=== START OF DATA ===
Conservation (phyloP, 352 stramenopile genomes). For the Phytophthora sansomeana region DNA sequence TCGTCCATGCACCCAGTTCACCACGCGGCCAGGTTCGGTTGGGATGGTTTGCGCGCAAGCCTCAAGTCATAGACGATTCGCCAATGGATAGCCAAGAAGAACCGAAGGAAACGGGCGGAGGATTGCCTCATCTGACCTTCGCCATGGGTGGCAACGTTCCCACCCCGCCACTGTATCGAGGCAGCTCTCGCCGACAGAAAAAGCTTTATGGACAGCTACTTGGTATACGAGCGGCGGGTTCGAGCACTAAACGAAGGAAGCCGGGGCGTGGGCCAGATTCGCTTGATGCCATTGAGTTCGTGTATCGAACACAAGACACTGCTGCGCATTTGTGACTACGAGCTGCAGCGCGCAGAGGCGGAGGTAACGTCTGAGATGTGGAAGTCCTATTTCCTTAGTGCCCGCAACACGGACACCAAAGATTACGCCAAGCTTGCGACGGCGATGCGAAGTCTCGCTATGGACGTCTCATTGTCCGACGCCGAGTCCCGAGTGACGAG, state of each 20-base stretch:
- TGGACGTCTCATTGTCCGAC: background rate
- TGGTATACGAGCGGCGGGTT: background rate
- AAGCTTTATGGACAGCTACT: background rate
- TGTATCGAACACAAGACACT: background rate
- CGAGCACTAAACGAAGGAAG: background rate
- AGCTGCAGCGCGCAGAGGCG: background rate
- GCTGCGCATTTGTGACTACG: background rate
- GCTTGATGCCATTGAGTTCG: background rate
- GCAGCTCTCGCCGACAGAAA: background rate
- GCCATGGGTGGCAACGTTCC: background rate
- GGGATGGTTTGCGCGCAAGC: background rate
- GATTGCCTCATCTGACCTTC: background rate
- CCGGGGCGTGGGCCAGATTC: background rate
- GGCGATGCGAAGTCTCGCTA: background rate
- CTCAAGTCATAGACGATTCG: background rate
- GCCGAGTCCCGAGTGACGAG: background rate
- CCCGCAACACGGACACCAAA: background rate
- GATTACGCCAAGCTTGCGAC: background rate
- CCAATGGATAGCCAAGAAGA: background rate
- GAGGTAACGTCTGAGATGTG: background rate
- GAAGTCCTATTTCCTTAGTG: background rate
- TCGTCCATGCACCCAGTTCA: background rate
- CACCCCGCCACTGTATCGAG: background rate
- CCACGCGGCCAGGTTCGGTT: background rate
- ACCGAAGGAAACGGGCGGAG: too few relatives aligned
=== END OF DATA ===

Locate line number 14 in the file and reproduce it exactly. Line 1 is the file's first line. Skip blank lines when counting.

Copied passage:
- CCGGGGCGTGGGCCAGATTC: background rate